The problem is a relative shortage of staff with sufficient IT training and experience in the world generally, not just in your company. While you won’t need everyone to be able to write their own software or anything of quite that level of expertise, you do at least need staff who can use computers for slightly more advanced tasks than writing a few emails and checking their social media.
Fortunately, there are ways to bridge that skills gap, though most solutions will inevitably mean replacing some of your workforce. Some staff can certainly be trained up to the level you require of them, but there will inevitably be those who lack either the capacity or the motivation to upskill. If this is the case, changes in your hiring and retention policies may be required and you might find that your office environment is the thing that changes the most radically during your digital transformation.
3. Consumers are demanding digital transformations
Digital transformation is about a lot more than updating and improving a few back-end processes. Done well, it makes life simpler for the customer as much as for your staff, if not more so. And having a simpler life has been the main goal of consumers since consumers existed.
Look at the evolution of retail, from shopping and individual stores to getting everything you need from one large facility with everything in one place (supermarkets or shopping malls) to buying online, without even needing to leave the house. Digital transformations are taking things even further, removing the need to enter credit card details for each purchase through things like one-click purchases and digital wallets. Are you noticing a trend here?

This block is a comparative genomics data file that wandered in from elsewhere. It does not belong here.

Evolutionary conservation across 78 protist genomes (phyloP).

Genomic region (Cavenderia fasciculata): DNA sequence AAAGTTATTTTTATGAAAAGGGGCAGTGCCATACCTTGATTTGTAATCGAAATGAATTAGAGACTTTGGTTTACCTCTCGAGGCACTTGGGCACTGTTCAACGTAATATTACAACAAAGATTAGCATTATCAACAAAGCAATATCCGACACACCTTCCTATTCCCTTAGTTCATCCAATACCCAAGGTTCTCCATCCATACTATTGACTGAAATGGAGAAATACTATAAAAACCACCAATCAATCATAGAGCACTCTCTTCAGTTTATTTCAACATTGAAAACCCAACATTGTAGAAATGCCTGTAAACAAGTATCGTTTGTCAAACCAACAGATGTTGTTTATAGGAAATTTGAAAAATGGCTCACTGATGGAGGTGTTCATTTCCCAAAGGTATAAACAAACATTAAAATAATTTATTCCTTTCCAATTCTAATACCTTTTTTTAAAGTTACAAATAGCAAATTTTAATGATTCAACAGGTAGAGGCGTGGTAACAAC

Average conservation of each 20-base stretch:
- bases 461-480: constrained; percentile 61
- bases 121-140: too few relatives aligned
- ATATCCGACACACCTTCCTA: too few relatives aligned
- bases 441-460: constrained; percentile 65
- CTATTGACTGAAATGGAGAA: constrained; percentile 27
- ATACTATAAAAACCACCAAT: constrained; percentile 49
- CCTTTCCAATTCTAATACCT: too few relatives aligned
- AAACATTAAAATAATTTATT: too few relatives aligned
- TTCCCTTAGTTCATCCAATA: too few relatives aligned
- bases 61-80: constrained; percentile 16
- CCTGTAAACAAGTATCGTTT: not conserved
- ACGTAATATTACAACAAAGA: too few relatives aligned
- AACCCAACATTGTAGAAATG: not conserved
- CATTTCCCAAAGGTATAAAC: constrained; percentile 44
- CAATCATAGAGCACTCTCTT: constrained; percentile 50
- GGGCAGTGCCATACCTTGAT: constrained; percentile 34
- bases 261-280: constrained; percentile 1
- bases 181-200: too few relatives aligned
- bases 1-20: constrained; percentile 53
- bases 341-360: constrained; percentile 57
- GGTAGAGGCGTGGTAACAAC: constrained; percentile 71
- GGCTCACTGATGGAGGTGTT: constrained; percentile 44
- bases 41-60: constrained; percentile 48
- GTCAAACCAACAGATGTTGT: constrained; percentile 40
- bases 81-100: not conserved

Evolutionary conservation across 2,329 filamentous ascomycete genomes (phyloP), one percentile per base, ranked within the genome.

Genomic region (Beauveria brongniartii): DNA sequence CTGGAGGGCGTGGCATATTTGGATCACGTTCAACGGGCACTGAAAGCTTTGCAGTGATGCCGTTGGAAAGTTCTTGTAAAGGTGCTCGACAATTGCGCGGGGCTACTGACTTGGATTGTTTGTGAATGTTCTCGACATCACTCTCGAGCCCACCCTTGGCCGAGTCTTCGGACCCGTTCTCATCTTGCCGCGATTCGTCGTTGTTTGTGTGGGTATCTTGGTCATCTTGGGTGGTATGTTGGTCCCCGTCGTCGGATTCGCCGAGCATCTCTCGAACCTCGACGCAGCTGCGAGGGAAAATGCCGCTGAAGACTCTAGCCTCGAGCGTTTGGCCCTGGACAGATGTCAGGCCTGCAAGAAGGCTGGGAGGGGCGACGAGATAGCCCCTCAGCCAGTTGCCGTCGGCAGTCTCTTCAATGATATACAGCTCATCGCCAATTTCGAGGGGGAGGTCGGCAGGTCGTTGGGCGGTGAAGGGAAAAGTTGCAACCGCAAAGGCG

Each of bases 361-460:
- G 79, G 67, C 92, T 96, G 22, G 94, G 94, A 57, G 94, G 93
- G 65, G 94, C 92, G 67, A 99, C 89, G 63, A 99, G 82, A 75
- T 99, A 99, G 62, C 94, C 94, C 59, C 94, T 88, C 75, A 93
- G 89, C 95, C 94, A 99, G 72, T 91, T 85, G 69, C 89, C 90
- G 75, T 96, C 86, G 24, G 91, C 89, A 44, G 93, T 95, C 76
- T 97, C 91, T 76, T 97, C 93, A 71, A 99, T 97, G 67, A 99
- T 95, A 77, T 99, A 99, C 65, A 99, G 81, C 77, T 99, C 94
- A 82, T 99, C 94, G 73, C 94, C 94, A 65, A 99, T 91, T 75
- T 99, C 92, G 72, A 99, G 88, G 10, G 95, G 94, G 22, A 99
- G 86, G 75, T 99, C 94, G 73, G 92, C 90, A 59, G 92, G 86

A study by Altimeter Group found that the key drivers for digital transformation consist of evolving expectations and behaviours of both employees and customers. More importantly, it found that customers especially will generally look for the path of least resistance, meaning that if processes are too complex at your business, they will go elsewhere. This certainly increases competitive pressure, but it also creates growth opportunities.
4. It’s more expensive to not transform
Between adjusting your company culture and upskilling or replacing significant proportions of your staff, you might be questioning the value of digital transformation. That’s understandable - this is a huge change and kicking it off is going to be expensive. However, failing to start will inevitably mean that you start to fail and not kicking it off at all will prove vastly more expensive in the long run.
COVID-19 has accelerated a trend that was already becoming a significant risk to businesses around the world. Put simply, that trend was one of “go digital or go bust”. In the case of COVID-19, it is a simple practicality since social distancing requirements have put a lot of strain on bricks-and-mortar businesses while those in eCommerce have thrived. However, even without world-spanning pandemics, the simple fact that every industry now has its own share of innovators and disruptors means that those businesses unable to at least keep up, if not lead the curve themselves, get left behind and soon find themselves disappearing into obscurity and bankruptcy.
However, let’s not end this on a note of doom and gloom. Instead, look on the bright side of the same point: Those companies that have invested in digital transformation have seen significant increases in their income. In fact, according to McKinsey, a well-planned and well-executed digital strategy can boost revenues by more than 15 per cent.